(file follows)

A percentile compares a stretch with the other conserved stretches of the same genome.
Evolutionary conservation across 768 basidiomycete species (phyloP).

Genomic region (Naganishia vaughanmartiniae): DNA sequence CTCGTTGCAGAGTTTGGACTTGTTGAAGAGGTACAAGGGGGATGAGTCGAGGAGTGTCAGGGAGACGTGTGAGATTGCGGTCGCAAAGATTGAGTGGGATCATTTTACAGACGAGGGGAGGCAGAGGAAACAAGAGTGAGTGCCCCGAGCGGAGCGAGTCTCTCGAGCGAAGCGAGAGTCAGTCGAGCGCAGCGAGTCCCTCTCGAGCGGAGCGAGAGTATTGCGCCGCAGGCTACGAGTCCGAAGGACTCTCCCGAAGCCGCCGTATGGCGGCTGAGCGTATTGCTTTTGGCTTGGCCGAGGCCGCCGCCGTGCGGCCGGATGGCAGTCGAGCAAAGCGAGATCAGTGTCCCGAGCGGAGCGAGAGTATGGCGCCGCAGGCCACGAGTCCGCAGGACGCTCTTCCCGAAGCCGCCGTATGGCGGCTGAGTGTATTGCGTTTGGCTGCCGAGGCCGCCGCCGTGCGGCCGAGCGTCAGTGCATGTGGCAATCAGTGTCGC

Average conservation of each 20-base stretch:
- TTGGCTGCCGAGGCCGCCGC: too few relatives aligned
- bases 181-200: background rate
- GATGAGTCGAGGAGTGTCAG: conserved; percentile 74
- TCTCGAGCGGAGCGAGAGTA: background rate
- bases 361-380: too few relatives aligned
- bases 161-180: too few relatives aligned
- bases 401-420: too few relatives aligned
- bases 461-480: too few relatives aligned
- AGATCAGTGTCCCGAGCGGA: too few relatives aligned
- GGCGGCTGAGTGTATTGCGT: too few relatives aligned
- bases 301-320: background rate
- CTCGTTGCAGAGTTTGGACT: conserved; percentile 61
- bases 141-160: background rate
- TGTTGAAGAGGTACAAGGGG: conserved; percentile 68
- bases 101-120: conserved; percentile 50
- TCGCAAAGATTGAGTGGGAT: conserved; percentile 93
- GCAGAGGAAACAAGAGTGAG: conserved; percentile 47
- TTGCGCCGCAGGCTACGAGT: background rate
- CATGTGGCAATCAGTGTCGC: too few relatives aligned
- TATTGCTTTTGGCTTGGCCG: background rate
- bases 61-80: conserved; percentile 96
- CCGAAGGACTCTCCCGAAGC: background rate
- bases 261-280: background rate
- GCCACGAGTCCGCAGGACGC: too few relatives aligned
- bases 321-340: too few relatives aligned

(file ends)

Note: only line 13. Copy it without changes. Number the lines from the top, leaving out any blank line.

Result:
- AGATCAGTGTCCCGAGCGGA: too few relatives aligned